We got a quick hitch back to trail around 5:30 and did an easy 5 miles up the climb after scissors crossing, really nice to get it done during the cool evening weather vs. heat of day. Probably could’ve done more night hiking miles for a shorter day to Barrel springs tomorrow, but I didn’t want to push the foot, so camped with Thang at the niftiest spot overlooking the valley floor just before it got dark. Cowboy camping for the first time, I’ve missed that sweet view of the stars. (They look incredible.)
Foot felt okay when walking this evening so not too sure what’s going on here. Sleeping with it raised up on my pack and I have a tensor bandage and extra ibuprofen just in case I need to strap it up and hobble myself down trail.
Day 5: Overlook Campsite (82.4) to Warner Springs (109.5)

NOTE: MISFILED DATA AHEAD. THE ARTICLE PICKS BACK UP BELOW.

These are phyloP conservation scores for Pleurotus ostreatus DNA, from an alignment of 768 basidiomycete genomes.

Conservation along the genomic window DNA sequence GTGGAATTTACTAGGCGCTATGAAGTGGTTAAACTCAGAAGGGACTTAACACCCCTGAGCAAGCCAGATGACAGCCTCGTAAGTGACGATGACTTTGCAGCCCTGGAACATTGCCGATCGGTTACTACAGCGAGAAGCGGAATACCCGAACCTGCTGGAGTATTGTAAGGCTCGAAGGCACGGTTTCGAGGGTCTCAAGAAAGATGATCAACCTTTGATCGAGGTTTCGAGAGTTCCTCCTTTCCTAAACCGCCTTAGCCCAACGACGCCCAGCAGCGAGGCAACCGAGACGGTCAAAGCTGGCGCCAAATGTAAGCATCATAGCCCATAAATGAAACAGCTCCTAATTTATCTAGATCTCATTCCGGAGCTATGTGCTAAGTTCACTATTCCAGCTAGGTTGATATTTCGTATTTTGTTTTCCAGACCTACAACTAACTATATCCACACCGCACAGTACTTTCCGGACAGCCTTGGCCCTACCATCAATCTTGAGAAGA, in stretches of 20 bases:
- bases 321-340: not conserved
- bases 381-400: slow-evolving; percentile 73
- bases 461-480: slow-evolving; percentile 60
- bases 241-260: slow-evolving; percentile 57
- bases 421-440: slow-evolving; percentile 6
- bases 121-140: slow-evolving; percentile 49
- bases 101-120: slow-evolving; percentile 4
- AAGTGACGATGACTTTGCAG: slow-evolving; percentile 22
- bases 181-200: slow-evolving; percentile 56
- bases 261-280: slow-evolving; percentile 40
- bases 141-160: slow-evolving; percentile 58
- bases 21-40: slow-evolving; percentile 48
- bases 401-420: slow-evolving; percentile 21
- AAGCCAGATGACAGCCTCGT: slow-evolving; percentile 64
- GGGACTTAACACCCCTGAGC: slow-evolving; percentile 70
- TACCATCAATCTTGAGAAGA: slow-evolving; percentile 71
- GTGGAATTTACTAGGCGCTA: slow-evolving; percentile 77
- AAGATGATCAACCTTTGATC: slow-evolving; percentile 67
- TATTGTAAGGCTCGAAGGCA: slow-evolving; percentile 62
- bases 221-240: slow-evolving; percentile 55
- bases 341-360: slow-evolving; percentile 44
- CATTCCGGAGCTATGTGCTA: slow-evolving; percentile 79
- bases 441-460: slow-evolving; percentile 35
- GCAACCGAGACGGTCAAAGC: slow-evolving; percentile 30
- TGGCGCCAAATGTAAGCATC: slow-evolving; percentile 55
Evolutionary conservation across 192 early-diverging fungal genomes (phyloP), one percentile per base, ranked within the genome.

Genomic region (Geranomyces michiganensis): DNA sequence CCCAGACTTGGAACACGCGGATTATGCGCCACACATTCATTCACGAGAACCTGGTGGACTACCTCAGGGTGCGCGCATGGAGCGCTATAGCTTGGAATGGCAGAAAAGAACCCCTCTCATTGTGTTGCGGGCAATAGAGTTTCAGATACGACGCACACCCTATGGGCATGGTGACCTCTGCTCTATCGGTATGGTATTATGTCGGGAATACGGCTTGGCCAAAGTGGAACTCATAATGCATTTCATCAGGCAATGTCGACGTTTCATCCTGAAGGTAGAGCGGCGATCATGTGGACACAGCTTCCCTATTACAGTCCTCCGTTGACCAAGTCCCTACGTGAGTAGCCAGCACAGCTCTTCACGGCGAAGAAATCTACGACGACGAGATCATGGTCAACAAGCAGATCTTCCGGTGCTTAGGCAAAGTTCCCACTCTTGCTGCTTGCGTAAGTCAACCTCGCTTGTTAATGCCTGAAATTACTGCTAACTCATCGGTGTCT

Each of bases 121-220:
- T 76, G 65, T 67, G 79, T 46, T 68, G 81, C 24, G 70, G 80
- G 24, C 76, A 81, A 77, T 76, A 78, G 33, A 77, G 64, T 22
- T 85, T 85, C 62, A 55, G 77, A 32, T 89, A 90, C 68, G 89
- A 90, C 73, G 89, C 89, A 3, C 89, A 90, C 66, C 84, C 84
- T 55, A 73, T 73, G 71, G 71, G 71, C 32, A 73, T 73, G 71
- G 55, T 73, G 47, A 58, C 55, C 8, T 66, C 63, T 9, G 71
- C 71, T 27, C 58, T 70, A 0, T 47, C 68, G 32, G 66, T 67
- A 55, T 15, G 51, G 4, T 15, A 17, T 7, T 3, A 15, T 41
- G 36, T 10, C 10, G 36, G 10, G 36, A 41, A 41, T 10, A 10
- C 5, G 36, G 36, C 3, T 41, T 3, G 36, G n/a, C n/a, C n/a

April 14 // 27.1 miles (“I’m going to take it easy!” she said.)
Beautiful campsite to wake up to, had a gorgeous view down across the valley as the sun came up. Hit trail around 7, a lot more climbing to do, but the morning was cool and I had a pretty good time despite the sore foot. Still aches, but it’s slightly better than yesterday.
9 miles in was the third gate water cache, pallets of fresh water carted in by trail angels to break up the long waterless stretch we’re currently hiking through. I always wonder how people did the trail before trail angels and the water report and GPS apps were a thing. A lot more heavy water carries, that’s for sure.
Took a break in the shade for water and snack. My foot felt worse after resting, it only seems to hurt after I’ve taken breaks and when I wake up? Considering new shoes in Warner springs, I don’t think these have enough cushion, and they’re definitely too small, which means I’ve gone up over 2 full sizes since starting trail last summer.